Precipitations (e.g., with 1,2-propylene glycol, as well as carboxylates or other materials) have been used since the early 1980's to separate the colored and odiferous components from desired products (such as enzymes) to obtain purified preparations. Precipitating the high molecular weight constituents from the fermentor liquors, then bleaching these components with a reducing agent (DE3917645) is known. Alternately, microfiltration followed by nanofiltration to remove the residual compounds has also been found helpful (EP657529) where substances with a high molecular weight above the size of separation are held back. However, nanofiltration membranes become clogged quickly and can be quite expensive.
Various treatment methods are disclosed in the prior art to remove color precursors present in the PDO, however, the methods are laborious, expensive and increase the cost of the polymer. For instance, Kelsey, U.S. Pat. No. 5,527,973, discloses a process for providing a purified 1,3-propanediol that can be used as a starting material for low color polyester. That process has several disadvantages including the use of large equipment and the need for dilution with large quantities of water, which are difficult to remove from the product. Sunkara et al., U.S. Pat. No. 6,235,948, discloses a process for the removal color-forming impurities from 1,3-propanediol by a preheating, preferably with heterogeneous acid catalysts such as perfluorinated ion exchange polymers. The catalyst is filtered off, and the 1,3-propanediol is then isolated, preferably by vacuum distillation. Preparation of polytrimethylene ether glycol from purified diol gave APHA values of 30-40, however, the molecular weight of the polymers were not reported.
The polyalkylene ether glycols are generally prepared by the acid-catalyzed elimination of water from the corresponding alkylene glycol or the acid-catalyzed ring opening of the alkylene oxide. For example, polytrimethylene ether glycol can be prepared by dehydration of 1,3-propanediol or by ring opening polymerization of oxetane using soluble acid catalysts. Methods for making PO3G from the glycol, using sulfuric acid catalyst, are described in. U.S. Pat. Nos. 6,977,291 and 6,720,459, the disclosures of which are incorporated herein by reference. It should be noted that polyol synthesis conditions largely determine amounts of impurities, color precursors, and color bodies formed. The polyether glycol prepared by the process is purified by the methods known in the art. The purification process for polytrimethylene ether glycol typically comprises (1) a hydrolysis step to hydrolyze the acid esters formed during the polymerization (2) water extraction steps to remove the acid catalyst, unreacted monomer, low molecular weight linear oligomers and oligomers of cyclic ethers, (3) a base treatment, typically with a slurry of calcium hydroxide, to neutralize and precipitate the residual acid present, and (4) drying and filtration of the polymer to remove the residual water and solids.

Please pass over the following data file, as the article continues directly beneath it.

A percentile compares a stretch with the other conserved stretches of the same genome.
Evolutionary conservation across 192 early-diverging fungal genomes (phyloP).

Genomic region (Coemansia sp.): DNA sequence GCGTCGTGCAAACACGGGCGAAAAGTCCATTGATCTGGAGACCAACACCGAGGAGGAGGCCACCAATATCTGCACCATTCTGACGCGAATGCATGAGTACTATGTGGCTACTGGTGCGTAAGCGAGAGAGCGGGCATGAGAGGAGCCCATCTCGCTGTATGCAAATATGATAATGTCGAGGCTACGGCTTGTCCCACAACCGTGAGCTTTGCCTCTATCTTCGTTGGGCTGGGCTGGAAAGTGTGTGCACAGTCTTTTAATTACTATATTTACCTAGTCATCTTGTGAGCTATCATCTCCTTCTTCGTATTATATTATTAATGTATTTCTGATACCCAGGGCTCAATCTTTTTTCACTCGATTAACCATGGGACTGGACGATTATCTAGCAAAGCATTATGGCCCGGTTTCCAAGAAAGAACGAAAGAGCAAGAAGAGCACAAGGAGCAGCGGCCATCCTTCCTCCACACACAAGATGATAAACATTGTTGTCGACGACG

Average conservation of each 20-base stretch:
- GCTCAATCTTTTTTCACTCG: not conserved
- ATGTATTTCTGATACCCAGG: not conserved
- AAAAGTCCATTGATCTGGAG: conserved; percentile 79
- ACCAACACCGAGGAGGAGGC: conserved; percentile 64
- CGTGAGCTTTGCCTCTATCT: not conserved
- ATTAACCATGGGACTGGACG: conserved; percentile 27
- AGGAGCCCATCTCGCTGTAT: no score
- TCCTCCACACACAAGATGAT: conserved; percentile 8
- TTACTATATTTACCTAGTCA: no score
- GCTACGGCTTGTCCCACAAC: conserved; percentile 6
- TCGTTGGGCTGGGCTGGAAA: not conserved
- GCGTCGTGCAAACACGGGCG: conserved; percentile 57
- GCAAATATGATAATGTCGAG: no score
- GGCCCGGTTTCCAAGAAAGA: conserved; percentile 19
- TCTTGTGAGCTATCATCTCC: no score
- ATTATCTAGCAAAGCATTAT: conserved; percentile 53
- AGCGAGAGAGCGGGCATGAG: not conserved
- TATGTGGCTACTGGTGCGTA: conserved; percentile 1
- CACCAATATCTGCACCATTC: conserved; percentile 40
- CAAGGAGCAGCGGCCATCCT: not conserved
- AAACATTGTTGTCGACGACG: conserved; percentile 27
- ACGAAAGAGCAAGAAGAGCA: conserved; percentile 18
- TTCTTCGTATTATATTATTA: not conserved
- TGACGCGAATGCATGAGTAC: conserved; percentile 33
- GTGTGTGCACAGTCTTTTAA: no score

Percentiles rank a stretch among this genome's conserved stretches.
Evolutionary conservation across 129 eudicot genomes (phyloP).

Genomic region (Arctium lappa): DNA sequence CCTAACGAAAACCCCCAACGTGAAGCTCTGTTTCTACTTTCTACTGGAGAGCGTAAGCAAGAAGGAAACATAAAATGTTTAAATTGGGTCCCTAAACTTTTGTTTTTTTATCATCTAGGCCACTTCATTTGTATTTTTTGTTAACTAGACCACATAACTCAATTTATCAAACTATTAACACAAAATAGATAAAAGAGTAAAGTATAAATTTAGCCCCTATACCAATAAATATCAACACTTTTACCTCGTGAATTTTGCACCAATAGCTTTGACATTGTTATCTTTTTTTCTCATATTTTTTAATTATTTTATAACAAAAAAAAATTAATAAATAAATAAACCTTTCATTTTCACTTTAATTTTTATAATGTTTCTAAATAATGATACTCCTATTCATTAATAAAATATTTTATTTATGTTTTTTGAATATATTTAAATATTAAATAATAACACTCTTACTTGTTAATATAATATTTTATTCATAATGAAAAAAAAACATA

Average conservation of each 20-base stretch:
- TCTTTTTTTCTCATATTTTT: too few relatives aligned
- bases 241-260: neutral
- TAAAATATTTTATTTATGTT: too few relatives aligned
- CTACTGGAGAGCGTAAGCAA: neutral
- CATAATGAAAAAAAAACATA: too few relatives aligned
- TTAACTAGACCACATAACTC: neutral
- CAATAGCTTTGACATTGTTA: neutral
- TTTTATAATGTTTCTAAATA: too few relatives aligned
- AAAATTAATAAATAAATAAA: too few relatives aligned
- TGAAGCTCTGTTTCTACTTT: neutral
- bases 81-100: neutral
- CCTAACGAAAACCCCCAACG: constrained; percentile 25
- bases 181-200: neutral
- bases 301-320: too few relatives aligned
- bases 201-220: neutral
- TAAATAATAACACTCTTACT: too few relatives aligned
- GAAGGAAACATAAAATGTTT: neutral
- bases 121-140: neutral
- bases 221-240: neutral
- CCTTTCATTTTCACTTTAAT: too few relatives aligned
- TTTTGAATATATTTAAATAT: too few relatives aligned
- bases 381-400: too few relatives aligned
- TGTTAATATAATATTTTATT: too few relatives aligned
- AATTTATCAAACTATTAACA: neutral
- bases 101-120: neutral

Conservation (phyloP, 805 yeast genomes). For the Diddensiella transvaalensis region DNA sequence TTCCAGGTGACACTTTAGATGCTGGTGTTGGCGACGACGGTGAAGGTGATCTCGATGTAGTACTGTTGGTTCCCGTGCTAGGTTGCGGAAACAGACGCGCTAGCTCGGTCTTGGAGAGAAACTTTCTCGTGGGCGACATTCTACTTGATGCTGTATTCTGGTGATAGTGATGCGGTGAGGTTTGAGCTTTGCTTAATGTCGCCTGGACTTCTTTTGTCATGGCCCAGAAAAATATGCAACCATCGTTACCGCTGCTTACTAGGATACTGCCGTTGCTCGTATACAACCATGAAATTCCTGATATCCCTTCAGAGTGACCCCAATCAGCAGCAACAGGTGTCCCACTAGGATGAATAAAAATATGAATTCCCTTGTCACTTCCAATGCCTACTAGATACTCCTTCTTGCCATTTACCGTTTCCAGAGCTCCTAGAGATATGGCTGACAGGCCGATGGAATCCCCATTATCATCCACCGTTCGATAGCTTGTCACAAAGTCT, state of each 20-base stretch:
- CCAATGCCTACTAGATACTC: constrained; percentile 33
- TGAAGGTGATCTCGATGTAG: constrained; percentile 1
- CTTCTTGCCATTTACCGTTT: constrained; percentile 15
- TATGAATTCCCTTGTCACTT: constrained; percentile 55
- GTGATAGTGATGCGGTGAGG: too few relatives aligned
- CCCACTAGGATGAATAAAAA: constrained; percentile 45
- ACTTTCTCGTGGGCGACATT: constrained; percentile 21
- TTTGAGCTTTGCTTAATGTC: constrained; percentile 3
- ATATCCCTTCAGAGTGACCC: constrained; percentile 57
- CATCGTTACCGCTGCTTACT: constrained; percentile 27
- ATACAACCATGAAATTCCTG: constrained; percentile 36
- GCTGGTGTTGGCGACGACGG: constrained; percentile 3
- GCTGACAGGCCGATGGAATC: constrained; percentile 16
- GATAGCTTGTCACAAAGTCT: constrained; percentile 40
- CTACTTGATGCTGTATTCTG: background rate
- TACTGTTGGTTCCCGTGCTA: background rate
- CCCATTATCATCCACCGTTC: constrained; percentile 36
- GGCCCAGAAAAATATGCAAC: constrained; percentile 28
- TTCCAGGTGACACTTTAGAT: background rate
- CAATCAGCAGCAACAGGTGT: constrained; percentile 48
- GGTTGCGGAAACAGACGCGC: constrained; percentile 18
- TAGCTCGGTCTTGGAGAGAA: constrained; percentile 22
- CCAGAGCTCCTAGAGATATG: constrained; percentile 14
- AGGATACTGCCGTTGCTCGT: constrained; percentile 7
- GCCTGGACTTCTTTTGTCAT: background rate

It is well known that the polytrimethylene ether glycol produced from the acid catalyzed polycondensation of 1,3-propanediol has quality problems, in particular the color is not acceptable to the industry. The polymer quality is in general dependent on the quality of the raw material, PDO. Besides the raw material, the polymerization process conditions and stability of the polymer are also responsible for discoloration to some extent. Particularly in the case of polytrimethylene ether glycol, the polyether diols tend to have light color, a property that is undesirable in many end-uses. The polytrimethylene ether glycols are easily discolored by contact with oxygen or air, particularly at elevated temperatures, so the polymerization is effected under a nitrogen atmosphere and the polyether diols are stored in the presence of inert gas. As an additional precaution, a small concentration of a suitable antioxidant is added. Preferred is butylated hydroxytoluene (BHT, 2,6-di-t-butyl-4-methylphenol) at a concentration of about 100-500 microg/g (micrograms/gram) polyether.